by Alan Davies
What A Character Entry
|Word Count 1,346
WISDOM IN THE GARDEN
Millicent Covington was wealthy. She was not the type of comfortable wealthy like some; no, she was very rich, worth over three hundred million. This had been true her whole life. Her wealth had never made her happy, nor sad; it had simply always been so; until now.
Millicent was 92, and her nephew was becoming insistent that she leave her home, which she’d lived in since birth.
Millicent went by Millie to her closest friends, but to Nathaniel, her nephew, she was Auntie Millicent.
Tall and willowy, her back straight, her legs strong her eye site sufficient, except for reader-cheaters she wore to read the damn micro sized printing on some of her pill bottles.
Nathaniel’s relentless campaign to get her to leave her home and accept the idea of living in an assisted living center had started with one of those damned pill bottles.
It was six weeks ago that Millie had grabbed a pill bottle. She couldn’t see the label clearly but it was certainly her Calcium +D pills which her doctor had insisted she take for her bone density. Her reader-cheaters were in the library, and she sure wasn’t going to walk back down two stair cases to take a couple of vitamins.
They were not vitamins, and for the first time in the ten years since being forced to wear Rapid Response Personal Alert device around her neck, she pressed the button.
The paramedics arrived and though they did transport her to San Francisco General, she was released the very next day.
This single simple mistake was the catalyst for her nephew’s relentless push for her to leave her home.
Millie was not alone in The Covington Mansion on Nob Hill; she had two cooks, several house keepers and a personal assistant.
Nathaniel’s argument for her commitment to Serenity Acres in Palo Alto had become the agreed upon position by her entire family; so talking to any of them would bring no relief.
She was very upset every time the phone rang or the door bells chimed. Nathaniel or one of his compatriots would either be on the phone or in the entry hall. Of course there would be pleasantries, even gifts, then without fail; the visitor would bring up the accident express their deep concern and then begin telling her about the benefits of living at Serenity Acres in Palo Alto.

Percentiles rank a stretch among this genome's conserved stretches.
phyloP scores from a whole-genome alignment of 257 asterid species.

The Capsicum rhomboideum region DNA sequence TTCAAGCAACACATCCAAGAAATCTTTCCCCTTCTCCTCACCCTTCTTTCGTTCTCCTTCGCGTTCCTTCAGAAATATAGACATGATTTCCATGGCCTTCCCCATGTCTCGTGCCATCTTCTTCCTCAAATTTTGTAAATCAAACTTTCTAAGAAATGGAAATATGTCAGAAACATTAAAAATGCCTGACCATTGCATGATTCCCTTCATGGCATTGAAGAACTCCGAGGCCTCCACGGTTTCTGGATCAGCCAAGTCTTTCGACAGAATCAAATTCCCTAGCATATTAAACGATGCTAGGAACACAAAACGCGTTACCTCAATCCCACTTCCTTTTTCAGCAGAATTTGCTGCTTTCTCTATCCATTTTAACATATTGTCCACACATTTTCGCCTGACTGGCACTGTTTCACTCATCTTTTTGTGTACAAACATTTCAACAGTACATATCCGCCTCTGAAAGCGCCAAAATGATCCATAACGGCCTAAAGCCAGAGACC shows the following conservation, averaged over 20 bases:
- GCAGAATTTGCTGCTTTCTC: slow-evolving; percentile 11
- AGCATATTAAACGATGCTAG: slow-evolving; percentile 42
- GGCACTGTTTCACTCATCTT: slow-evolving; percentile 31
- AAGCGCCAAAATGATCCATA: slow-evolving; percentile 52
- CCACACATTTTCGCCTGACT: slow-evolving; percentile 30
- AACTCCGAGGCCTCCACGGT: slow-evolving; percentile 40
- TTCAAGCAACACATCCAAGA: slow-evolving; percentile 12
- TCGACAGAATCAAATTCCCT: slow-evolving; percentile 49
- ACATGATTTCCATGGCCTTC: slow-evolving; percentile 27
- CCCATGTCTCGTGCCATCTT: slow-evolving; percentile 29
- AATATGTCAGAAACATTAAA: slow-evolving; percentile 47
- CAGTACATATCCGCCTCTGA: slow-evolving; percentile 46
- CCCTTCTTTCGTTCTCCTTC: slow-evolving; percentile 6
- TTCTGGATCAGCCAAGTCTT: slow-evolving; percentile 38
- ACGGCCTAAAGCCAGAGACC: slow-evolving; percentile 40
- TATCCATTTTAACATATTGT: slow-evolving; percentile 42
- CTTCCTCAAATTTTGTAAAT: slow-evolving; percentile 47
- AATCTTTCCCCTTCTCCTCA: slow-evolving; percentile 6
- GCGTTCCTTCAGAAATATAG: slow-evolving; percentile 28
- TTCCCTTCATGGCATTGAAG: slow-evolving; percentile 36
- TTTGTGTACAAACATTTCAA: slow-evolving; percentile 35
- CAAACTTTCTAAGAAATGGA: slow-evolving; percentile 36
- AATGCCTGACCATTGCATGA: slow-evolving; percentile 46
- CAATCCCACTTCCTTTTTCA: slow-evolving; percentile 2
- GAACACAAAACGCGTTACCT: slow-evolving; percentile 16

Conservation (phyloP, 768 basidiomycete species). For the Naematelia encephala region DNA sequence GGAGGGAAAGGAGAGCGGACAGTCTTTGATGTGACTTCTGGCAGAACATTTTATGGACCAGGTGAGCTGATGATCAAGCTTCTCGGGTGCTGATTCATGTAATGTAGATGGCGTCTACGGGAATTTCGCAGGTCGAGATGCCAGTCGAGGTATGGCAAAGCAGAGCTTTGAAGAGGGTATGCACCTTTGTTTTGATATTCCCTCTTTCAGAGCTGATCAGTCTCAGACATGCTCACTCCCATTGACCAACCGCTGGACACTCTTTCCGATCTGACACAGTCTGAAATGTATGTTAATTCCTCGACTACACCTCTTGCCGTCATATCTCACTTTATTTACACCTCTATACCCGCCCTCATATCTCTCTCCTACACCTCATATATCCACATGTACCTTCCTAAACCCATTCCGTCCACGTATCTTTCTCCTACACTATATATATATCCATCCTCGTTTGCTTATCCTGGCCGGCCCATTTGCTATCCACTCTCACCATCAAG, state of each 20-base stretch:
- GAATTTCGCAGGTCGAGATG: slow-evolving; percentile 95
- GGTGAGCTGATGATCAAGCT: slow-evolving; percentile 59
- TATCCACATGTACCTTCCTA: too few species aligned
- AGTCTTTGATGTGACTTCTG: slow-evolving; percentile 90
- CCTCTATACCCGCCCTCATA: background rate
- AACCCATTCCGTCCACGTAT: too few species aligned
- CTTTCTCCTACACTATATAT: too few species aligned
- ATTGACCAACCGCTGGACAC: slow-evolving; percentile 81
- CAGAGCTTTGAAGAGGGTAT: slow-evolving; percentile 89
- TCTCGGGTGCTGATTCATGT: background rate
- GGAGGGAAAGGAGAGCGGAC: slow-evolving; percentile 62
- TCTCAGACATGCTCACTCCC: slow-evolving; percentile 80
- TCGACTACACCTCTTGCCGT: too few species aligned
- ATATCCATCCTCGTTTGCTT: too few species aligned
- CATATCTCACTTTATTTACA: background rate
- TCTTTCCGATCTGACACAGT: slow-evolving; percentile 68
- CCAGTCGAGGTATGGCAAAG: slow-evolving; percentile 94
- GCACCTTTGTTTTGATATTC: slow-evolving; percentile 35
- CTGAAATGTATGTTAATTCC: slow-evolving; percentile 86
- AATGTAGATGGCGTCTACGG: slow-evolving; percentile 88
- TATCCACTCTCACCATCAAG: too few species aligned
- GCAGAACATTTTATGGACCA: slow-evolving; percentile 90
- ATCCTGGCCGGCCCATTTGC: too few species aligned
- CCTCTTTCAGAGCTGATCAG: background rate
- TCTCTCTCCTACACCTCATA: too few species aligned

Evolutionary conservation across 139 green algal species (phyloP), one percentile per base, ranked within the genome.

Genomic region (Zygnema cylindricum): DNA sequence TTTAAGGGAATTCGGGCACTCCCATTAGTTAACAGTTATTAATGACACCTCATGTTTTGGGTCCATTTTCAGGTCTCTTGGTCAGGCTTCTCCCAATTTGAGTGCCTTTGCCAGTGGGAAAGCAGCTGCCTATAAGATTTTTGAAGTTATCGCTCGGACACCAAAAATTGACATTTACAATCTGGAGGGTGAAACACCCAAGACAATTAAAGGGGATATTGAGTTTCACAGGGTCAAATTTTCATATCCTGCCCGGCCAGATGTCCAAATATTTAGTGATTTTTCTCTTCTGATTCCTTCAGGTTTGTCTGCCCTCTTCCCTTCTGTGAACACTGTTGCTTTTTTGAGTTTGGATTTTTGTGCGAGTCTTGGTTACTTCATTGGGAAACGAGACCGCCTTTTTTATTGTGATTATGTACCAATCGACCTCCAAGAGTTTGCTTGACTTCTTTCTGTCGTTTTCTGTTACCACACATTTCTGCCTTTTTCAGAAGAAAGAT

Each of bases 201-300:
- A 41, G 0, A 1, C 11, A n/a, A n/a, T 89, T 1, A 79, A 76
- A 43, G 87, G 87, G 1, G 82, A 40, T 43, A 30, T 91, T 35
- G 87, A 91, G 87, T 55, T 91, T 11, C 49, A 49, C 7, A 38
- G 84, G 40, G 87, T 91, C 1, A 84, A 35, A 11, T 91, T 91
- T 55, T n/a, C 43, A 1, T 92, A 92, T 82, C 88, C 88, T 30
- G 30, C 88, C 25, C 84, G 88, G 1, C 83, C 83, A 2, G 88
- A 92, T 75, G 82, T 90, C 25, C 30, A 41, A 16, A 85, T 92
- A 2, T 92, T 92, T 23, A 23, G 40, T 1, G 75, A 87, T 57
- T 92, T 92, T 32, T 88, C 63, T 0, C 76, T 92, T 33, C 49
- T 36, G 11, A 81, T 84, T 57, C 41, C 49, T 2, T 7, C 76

This was driving Millie half mad! She was 92; she had been widowed 32 years ago, and had taken care of herself and the responsibilities of the Covington Mansion and the multiple business interests that her great grandfather had begun when he arrived in San Francisco Bay from Hong Kong in the late 1800’s.
Even the household staff around her had joined Nathaniel’s drive to persuade her to give in to his wishes for her safety, which could only be satisfied by her moving to Serenity Acres.
She was just plain upset. She could not rid herself of the shadow over her heart and mind. She knew where to go to be rid of this feeling. She had been going there for respite and revival for a very long time.
Acres and acres of beauty, flowers of such variety and colors no one who ever walked the gardens there could possibly have any doubt that God had created these things and given us the gifts to care for them; all found within Golden Gate Park’s Botanical Gardens, acres of landscaped gardens and thousands different kinds of plants from around the world.
As beautiful as this place was, it was not the beauty of it alone that caused her to run there when she was upset. It was not the place; it was her friend Moses.